Despite the lax enforcement guidance, HFS Chairman Jeb Hensarling said that “Obama era bureaucrats in the Department of Labor may have been allowed to overrule President Trump’s wishes,” and House Education and Workforce Committee Chairwoman Virginia Foxx (R-NC) said that the “decision does not provide the relief workers and families urgently need from a deeply flawed rule.”

Government Accountability Office (GAO) to Determine Congressional Review Act Scope: The GAO will issue a study on whether guidance and bulletins issued by the Executive Branch can be easily nullified by Congress. Under the Congressional Review Act (CRA), Congress has 60 legislative days to reject a regulation with a majority vote. Senator Pat Toomey (R-PA) has led the fight to use the CRA to target guidance at the agencies. The GAO will now determine whether such guidance and bulletins should be considered regulations for purposes of the CRA.

Federal Open Market Committee Expresses Concern About Regulatory Rollback: The policymaking body of the Fed is worried that Congress and the Trump Administration may roll back regulations put in place after the 2008 financial crisis. According to minutes from their May meeting, the Committee “expressed concerns that a possible easing of regulatory standards could increase risks to financial stability.” Next month, Department of Treasury Secretary Steve Mnuchin is expected to release the first of a series of reports detailing how financial regulations could be overhauled.

Banks and Online Lenders Ask Consumer Financial Protection Bureau (CFPB) for Clarity on Alternative Data: Banks and online lenders are asking the CFPB to not write a rule regarding alternative data, but rather to offer guidance on how it can be used. Mostly driven by fintech startups, the use of alternative data has increased in recent years as a means to help Americans without credit history get loans. New factors like utility bills, rent payment history, college majors, and graduate degrees are among the data being incorporated into credit assessments. The lenders offered their feedback in response to a request for information from the CFPB. It is unclear if the CFPB will move forward with rulemaking.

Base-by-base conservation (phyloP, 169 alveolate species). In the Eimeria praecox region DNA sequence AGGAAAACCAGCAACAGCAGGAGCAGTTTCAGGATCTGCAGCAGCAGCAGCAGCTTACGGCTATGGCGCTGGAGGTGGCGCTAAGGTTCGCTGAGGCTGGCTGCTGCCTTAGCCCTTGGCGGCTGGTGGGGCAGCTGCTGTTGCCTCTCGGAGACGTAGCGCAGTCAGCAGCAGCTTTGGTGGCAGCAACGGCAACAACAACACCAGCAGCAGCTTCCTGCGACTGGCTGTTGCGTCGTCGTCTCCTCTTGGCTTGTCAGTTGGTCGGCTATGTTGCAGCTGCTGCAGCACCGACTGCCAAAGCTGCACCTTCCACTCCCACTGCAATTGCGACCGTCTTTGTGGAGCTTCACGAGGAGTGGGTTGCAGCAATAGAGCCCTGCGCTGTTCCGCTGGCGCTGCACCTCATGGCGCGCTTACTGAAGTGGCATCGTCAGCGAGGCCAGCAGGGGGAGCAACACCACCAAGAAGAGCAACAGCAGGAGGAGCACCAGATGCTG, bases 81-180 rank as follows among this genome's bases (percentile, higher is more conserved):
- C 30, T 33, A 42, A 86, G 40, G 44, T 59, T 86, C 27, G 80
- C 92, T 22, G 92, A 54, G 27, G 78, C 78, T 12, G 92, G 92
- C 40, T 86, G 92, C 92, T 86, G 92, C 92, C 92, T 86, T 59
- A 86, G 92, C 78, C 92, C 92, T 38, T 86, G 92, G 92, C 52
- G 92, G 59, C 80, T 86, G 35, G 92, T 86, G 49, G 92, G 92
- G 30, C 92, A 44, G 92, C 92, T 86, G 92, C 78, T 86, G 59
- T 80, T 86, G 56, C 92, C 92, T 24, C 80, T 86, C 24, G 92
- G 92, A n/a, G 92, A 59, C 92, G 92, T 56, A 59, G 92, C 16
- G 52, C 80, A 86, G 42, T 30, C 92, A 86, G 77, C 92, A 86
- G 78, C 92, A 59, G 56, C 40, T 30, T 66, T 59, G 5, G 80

Payday Lenders May Get Break on Debt: According to Moody’s Investors Service’s May 17 report, payday lenders like Creditcorp, CNG Holdings Inc., TMX Finance LLC, and Community Choice Financial will likely get more opportunities to refinance in the next two years as the CFPB receives pressure from President Trump, lawmakers, and lawyers to drop plans for stricter rules on payday lending. The CFPB has been cracking down on payday lenders since its inception, and calls the $8.7B in collected interest and fees collected by payday lenders “excessive.”

National Credit Union Administration Chairman Asks CFPB to Reduce Regulations on Credit Unions: NCUA Acting Chairman Mark McWatters urged CFPB Director Richard Cordray to ease up on credit unions in two areas. First, he asked that credit unions be exempted from the data reporting requirements of the Home Mortgage Disclosure Act. Second, he asked that the CFPB clarify credit unions’ obligations under Dodd Frank’s rule against “unfair, deceptive, and abusive practices.” According to McWatters, the CFPB “could go far to extend relief to credit unions and ensure greater protection to consumers by providing much-needed clarity.”

Community Bankers Association Weighs in with CFPB: The Independent Community Bankers Association (ICBA)